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Germany finishes first floating LNG terminal in seven months

The Voslapper Groden handling facility at Wilhelmshaven, which is being expanded to import LNG (Ra Boe/CC BY-SA 3.0 DE)
Germany finished building its first liquid natural gas (LNG) import terminal in 200 days and the first tanker is expected in January, German broadcaster NDR reports.

Fast-tracked construction of the floating terminal in Wilhelmshaven started in May as Germany raced to replace Russian gas after Vladimir Putin invaded Ukraine.

Robert Habeck, the federal economics minister, praised the construction team for its quick work and described the terminal as “central building block for energy security”.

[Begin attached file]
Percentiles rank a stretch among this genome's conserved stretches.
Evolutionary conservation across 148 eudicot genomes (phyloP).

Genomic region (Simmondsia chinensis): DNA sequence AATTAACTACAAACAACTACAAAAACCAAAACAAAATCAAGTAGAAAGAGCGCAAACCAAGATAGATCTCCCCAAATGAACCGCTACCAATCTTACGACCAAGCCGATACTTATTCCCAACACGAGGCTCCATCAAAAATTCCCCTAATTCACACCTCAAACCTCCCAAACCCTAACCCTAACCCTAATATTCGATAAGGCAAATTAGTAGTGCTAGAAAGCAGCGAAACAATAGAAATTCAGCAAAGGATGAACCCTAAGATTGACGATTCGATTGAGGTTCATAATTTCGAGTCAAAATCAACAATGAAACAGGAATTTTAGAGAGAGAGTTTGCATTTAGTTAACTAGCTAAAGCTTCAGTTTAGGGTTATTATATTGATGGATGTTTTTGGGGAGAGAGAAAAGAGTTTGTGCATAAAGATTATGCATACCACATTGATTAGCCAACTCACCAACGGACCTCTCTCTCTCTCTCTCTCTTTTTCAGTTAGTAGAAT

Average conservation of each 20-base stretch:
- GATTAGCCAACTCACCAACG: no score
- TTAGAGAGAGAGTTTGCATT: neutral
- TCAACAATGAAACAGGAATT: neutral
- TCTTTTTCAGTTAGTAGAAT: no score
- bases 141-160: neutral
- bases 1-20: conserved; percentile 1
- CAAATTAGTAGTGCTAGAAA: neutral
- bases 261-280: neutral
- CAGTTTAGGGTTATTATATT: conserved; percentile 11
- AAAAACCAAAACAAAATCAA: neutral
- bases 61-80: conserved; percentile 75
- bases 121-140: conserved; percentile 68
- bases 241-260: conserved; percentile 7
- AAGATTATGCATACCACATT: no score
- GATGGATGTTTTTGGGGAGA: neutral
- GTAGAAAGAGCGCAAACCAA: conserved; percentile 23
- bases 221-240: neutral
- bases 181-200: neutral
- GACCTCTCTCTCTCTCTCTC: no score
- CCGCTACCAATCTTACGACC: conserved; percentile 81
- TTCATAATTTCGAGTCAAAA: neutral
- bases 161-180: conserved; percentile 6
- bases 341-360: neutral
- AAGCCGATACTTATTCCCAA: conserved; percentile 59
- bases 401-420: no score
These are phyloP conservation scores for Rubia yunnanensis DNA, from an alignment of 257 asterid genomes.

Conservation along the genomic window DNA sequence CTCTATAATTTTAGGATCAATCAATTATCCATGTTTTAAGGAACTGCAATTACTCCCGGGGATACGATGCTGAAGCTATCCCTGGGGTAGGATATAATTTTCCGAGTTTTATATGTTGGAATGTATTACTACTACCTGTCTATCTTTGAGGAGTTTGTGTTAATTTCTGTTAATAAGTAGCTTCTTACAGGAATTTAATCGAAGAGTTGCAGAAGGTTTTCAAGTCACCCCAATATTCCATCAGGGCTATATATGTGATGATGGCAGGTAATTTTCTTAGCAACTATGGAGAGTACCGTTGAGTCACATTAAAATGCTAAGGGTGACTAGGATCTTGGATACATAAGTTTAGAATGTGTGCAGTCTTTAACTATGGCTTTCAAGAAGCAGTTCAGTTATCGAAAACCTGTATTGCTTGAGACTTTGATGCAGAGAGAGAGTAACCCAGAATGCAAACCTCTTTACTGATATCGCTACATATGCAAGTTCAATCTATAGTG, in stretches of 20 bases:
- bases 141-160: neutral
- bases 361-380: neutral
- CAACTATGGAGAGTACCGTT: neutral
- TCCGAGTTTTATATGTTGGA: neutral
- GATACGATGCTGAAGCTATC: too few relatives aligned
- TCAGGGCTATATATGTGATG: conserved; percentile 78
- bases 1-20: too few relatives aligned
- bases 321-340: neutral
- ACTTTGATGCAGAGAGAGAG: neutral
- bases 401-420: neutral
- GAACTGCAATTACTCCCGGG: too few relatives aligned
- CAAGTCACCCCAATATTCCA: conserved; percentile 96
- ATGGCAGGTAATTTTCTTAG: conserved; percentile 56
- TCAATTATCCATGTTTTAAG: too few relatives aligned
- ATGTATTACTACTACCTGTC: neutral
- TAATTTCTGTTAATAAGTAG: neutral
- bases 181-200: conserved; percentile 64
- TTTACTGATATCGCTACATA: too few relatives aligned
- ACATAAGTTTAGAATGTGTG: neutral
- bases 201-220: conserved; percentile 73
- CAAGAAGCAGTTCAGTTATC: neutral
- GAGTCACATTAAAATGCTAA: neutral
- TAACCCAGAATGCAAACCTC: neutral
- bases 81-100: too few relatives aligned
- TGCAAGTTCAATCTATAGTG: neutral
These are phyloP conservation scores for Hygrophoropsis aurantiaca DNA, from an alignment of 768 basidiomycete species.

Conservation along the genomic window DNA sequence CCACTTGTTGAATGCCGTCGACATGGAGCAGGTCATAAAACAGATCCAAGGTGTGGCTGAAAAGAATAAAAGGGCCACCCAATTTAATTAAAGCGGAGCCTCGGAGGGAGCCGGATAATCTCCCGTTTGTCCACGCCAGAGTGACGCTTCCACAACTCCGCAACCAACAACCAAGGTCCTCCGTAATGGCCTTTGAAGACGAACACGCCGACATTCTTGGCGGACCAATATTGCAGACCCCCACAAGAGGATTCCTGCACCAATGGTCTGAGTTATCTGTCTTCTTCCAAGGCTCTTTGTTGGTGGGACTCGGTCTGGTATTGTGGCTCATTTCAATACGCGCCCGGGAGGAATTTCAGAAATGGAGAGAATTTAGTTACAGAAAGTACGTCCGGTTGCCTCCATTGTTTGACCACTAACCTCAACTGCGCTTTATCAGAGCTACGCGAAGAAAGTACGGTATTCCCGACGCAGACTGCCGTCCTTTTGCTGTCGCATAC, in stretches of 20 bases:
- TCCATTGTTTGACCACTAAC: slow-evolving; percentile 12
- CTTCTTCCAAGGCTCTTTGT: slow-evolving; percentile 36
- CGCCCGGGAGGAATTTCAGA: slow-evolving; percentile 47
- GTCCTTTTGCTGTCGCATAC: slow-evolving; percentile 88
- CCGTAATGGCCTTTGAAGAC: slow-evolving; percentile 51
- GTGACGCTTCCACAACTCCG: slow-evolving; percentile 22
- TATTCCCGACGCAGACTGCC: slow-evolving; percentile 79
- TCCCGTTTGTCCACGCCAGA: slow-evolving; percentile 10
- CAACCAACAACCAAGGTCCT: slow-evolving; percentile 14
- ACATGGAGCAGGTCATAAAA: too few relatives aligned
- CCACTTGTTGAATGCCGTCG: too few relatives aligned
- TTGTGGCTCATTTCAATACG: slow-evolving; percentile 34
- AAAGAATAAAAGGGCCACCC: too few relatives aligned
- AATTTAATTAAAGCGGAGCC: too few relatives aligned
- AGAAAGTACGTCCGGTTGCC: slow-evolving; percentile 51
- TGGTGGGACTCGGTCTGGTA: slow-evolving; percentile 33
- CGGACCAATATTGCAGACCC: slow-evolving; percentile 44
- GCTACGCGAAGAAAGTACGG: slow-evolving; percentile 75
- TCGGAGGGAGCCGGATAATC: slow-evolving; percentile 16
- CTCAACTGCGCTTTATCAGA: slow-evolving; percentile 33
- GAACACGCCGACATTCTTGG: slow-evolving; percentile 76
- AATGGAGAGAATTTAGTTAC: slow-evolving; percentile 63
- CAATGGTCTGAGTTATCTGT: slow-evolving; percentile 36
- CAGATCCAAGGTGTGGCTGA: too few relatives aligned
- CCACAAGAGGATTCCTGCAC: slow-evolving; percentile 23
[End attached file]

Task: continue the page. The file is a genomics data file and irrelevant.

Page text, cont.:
“Germany can be fast and advance infrastructure projects with great determination when the federal and regional governments, together with the project participants, all pull together,” he said.

The terminal is a moored regasification and storage unit alongside which LNG-laden tankers can moor to unload.

As well as this facility, a €500m terminal at Brunsbüttel, in Schleswig-Holstein, is expected to be finished by the end of the year. A third is planned for Lubmin in Pomerania, and a fourth will be added to Wilhelmshaven.

The Wilhelmshaven unit has an annual capacity of 10 billion cubic metres, making a substantial contribution to the 90 billion cubic metres of gas Germany uses a year.

The country’s gas reserves are full owing to the unusually mild winter.

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